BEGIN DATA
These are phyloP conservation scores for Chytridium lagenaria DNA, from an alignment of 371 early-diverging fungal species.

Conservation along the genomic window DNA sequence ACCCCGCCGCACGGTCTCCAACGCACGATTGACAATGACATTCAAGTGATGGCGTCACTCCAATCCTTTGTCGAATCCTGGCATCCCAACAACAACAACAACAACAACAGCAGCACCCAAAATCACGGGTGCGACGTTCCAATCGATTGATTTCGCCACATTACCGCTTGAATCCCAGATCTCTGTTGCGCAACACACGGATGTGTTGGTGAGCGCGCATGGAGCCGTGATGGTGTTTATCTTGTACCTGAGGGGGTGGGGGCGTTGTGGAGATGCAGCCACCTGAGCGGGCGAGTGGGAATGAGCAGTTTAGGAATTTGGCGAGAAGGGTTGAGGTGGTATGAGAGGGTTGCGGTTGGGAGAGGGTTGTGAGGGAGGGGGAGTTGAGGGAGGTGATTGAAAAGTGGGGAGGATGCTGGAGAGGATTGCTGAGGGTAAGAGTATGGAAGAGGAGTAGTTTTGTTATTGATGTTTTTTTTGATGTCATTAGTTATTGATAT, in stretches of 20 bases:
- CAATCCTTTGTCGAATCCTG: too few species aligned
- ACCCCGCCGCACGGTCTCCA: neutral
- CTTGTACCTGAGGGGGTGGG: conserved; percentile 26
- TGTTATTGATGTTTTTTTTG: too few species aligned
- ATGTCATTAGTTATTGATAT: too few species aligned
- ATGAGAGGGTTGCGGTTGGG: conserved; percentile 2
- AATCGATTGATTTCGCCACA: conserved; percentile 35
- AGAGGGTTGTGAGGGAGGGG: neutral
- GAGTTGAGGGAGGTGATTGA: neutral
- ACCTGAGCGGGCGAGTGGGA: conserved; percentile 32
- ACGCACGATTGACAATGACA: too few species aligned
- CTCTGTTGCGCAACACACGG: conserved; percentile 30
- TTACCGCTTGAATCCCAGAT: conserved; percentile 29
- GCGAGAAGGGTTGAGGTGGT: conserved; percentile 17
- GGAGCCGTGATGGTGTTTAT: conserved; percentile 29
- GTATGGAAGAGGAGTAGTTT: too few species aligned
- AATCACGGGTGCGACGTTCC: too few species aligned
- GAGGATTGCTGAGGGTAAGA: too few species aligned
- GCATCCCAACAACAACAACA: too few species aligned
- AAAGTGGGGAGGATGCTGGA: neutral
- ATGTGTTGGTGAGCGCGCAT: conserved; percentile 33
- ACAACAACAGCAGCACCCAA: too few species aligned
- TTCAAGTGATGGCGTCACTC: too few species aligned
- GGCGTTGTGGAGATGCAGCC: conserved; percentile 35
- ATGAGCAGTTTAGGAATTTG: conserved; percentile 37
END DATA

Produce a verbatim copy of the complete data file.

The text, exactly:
These are phyloP conservation scores for Chytridium lagenaria DNA, from an alignment of 371 early-diverging fungal species.

Conservation along the genomic window DNA sequence ACCCCGCCGCACGGTCTCCAACGCACGATTGACAATGACATTCAAGTGATGGCGTCACTCCAATCCTTTGTCGAATCCTGGCATCCCAACAACAACAACAACAACAACAGCAGCACCCAAAATCACGGGTGCGACGTTCCAATCGATTGATTTCGCCACATTACCGCTTGAATCCCAGATCTCTGTTGCGCAACACACGGATGTGTTGGTGAGCGCGCATGGAGCCGTGATGGTGTTTATCTTGTACCTGAGGGGGTGGGGGCGTTGTGGAGATGCAGCCACCTGAGCGGGCGAGTGGGAATGAGCAGTTTAGGAATTTGGCGAGAAGGGTTGAGGTGGTATGAGAGGGTTGCGGTTGGGAGAGGGTTGTGAGGGAGGGGGAGTTGAGGGAGGTGATTGAAAAGTGGGGAGGATGCTGGAGAGGATTGCTGAGGGTAAGAGTATGGAAGAGGAGTAGTTTTGTTATTGATGTTTTTTTTGATGTCATTAGTTATTGATAT, in stretches of 20 bases:
- CAATCCTTTGTCGAATCCTG: too few species aligned
- ACCCCGCCGCACGGTCTCCA: neutral
- CTTGTACCTGAGGGGGTGGG: conserved; percentile 26
- TGTTATTGATGTTTTTTTTG: too few species aligned
- ATGTCATTAGTTATTGATAT: too few species aligned
- ATGAGAGGGTTGCGGTTGGG: conserved; percentile 2
- AATCGATTGATTTCGCCACA: conserved; percentile 35
- AGAGGGTTGTGAGGGAGGGG: neutral
- GAGTTGAGGGAGGTGATTGA: neutral
- ACCTGAGCGGGCGAGTGGGA: conserved; percentile 32
- ACGCACGATTGACAATGACA: too few species aligned
- CTCTGTTGCGCAACACACGG: conserved; percentile 30
- TTACCGCTTGAATCCCAGAT: conserved; percentile 29
- GCGAGAAGGGTTGAGGTGGT: conserved; percentile 17
- GGAGCCGTGATGGTGTTTAT: conserved; percentile 29
- GTATGGAAGAGGAGTAGTTT: too few species aligned
- AATCACGGGTGCGACGTTCC: too few species aligned
- GAGGATTGCTGAGGGTAAGA: too few species aligned
- GCATCCCAACAACAACAACA: too few species aligned
- AAAGTGGGGAGGATGCTGGA: neutral
- ATGTGTTGGTGAGCGCGCAT: conserved; percentile 33
- ACAACAACAGCAGCACCCAA: too few species aligned
- TTCAAGTGATGGCGTCACTC: too few species aligned
- GGCGTTGTGGAGATGCAGCC: conserved; percentile 35
- ATGAGCAGTTTAGGAATTTG: conserved; percentile 37